Wednesday, July 09, 2008

The Best TV Crime Drama Openers, #25

Series Title: Police Woman | Years: 1974-1978, NBC | Starring: Angie Dickinson, Earl Holliman | Theme Music: Morton Stevens

I’ve been thinking about doing this for several months now. I almost put it together for The Rap Sheet’s second anniversary in May, but was just too busy with other editorial responsibilities at the time. My original thought was to post, in one mammoth feature, all of what I consider to be the 25 best main title sequences ever created in the American TV crime-drama field--a purely subjective shortlist, to be sure. But after giving it more thought, I decided that it made more sense to break up my list into weekly installments. So, from now until the end of 2008--and at the risk of stepping on Lee Goldberg’s toes--I’ll post an opening sequence from a new or dusty private eye, police, or spy drama every week.

I already know that this venture will be criticized. There’ll be those who complain, “How could you forget about So-and-So,” and others who will grumble that I have not included British TV series in this rundown. Sorry, everyone. We might as well agree from the outset that my selections--honed after a quarter-century of logging too much time in front of a flickering screen--are not those that every one of you might choose. Fine. Feel free to post on your own blog or Web site those shows you think I’ve neglected.

Meanwhile, a brief note about why I picked the 25 program openers you’ll be seeing over the next six months: Some of these series (and I’ve confined myself almost exclusively to American series, because I know those best) weren’t nearly as popular as others, but Nielsen ratings don’t really matter much to me. I am far more interested in whether the main title sequences clearly establish the tone of what’s to follow, both in terms of the music and video employed. A few of these shows I didn’t/don’t watch myself, but I nonetheless recognize the impact of their opening credits. And a handful of programs I would like to have included are missing, simply because I can’t find appropriate video segments anywhere on the Web.

We’re going to start today with a series I rarely tuned in to during its original run, Police Woman. It was apparently inspired in part by the semi-autobiographical book Policewoman: A Young Woman’s Initiation Into the Realities of Justice (1964), written by cop-turned-author Dorothy Uhnak. But it was most obviously a spin-off from a popular NBC-TV anthology series called Police Story (1973-1978), created by author and former Los Angeles policeman Joseph Wambaugh. In a 1974 episode of that series, “The Gamble,” model-actress Angie Dickinson played a female officer who joins the L.A. Police Department’s vice squad and goes after an illegal gambling operation. Dickinson’s character was named Lisa Beaumont, and her squad boss, Lieutenant Bill Crowley, was played by Bert Convy (formerly of The Snoop Sisters).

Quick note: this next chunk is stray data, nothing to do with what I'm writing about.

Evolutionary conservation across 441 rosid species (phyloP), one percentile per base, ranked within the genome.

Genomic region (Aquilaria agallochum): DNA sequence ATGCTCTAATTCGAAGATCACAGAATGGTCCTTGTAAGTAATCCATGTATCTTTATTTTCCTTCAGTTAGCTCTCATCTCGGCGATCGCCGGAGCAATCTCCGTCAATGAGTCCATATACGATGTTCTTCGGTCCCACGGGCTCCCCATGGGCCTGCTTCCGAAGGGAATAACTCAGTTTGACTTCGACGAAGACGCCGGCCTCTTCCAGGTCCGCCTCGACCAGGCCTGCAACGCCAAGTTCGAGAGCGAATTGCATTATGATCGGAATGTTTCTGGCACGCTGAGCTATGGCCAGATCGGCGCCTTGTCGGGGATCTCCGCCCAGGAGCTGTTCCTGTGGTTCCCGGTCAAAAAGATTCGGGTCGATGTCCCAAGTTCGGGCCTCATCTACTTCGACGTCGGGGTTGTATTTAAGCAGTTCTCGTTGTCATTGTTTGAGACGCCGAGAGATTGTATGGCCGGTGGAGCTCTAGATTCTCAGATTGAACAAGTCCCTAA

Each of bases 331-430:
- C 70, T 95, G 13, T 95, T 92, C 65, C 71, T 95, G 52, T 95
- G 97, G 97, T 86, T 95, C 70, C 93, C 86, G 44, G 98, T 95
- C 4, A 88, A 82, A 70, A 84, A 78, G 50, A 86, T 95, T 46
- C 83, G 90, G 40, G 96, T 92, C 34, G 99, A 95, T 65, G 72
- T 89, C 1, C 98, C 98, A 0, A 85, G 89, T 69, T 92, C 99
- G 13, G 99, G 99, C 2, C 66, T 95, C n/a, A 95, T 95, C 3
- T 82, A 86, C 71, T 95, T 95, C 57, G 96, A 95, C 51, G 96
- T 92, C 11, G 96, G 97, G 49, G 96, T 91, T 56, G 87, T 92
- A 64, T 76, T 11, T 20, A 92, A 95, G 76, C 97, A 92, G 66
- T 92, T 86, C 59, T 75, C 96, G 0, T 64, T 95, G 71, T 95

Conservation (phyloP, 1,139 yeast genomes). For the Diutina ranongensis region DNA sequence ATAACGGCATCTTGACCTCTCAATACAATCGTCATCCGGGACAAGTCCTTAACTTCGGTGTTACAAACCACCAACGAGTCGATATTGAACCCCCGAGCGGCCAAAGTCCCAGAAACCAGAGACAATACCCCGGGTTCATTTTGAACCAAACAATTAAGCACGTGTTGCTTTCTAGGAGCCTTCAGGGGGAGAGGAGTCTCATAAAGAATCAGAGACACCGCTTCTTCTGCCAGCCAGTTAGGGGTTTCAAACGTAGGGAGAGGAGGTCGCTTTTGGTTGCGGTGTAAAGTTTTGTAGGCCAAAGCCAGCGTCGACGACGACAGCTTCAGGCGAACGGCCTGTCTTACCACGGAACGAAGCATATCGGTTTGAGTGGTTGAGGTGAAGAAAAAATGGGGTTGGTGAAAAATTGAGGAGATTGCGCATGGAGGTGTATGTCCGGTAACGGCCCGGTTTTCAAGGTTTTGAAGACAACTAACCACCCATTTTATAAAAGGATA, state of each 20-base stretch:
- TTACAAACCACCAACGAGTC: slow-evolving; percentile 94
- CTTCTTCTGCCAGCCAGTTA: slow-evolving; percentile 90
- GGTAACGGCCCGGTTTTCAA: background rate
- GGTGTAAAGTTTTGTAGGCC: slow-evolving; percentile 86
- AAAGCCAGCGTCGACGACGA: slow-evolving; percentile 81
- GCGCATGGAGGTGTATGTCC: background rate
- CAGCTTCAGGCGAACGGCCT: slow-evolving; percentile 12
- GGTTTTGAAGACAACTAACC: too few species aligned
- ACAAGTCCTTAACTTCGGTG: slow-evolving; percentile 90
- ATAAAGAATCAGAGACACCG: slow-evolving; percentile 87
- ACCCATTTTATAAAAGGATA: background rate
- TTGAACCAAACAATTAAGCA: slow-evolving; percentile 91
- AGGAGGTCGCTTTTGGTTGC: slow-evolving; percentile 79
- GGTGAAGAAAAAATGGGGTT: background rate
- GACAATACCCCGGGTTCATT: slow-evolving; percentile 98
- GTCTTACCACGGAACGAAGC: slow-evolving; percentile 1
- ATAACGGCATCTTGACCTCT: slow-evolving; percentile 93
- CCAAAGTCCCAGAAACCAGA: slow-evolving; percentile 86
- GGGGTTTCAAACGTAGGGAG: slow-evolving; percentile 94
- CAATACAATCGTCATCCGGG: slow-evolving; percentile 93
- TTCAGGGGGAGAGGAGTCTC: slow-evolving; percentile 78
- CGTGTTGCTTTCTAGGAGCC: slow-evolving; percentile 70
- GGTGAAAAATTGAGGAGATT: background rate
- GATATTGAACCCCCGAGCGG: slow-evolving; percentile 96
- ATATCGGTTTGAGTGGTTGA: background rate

“Audience reaction was tremendous,” Police Story executive producer David Gerber told television and film critic Richard Meyers, who quotes him in the 1981 book TV Detectives. “And so was mine. We convinced Angie that a series would not get dull because as a vice squad officer she does a different ‘cover’ characterization in each segment. She’s not just playing a fantasy ‘super-chick.” But of course, that’s exactly the sort of role she played--initially, anyway--in her role as the renamed Sergeant Suzanne “Pepper” Anderson. Convy’s part as her superior was taken over in the series by veteran character actor Earl Holliman. Explained Meyers:
What they were doing was flying the face of everything Wambaugh had attempted to achieve with Police Story. On the opening credits alone, there are at least five instances of gunplay or fighting. And in the first season, at least, the writers regularly put Pepper in compromising positions that required deep cleavage here and some naked skin there. The feminist press, which had grown quite large by this time, howled in unison.
Over the course of its four-year run, this series’ flesh and fantasy components were toned down (much to the frustration of some male watchers) in favor of realism and relevancy. However, the urgent, tension-filled tone of the main title sequence persisted. A tremendous advantage was the hard-beating theme music composed by Morton Stevens, an Emmy Award winner who is probably best remembered now for developing the theme for Hawaii Five-O. The opening sequence was worth watching, even for those of us who couldn’t usually stick out the whole hour-long show.


adrian mckinty said...

What about the opening of The Sweeney? Classic seventies Brit thriller, all cars and flares and dodgy hair cuts.

Randy Johnson said...

I like this idea and look forward to your picks. Yes, a list from me would probably be considerably different. That's alright.
It will give us something to talk, argue, about the rest of the year.

Patrick Lennon said...

And I hope we're going to see 'The Streets of San Francisco' again after 35 years. Please.

J. Kingston Pierce said...

Adrian, you're right: The introduction to The Sweeney is pretty good. I'd forgotten about it till I saw this kaleidoscopic video:

Nonetheless, I'm trying to stick to American opening titles, since I know those best.

And Patrick, have faith, my friend ...


Anonymous said...

That was so hokey! so 70s! almost painfully dull

J. Kingston Pierce said...

Well, Mr. Anonymous, you're certainly entitled to your opinion. Though the opinions of people who refuse to reveal their identities may have to be taken with a grain of salt ...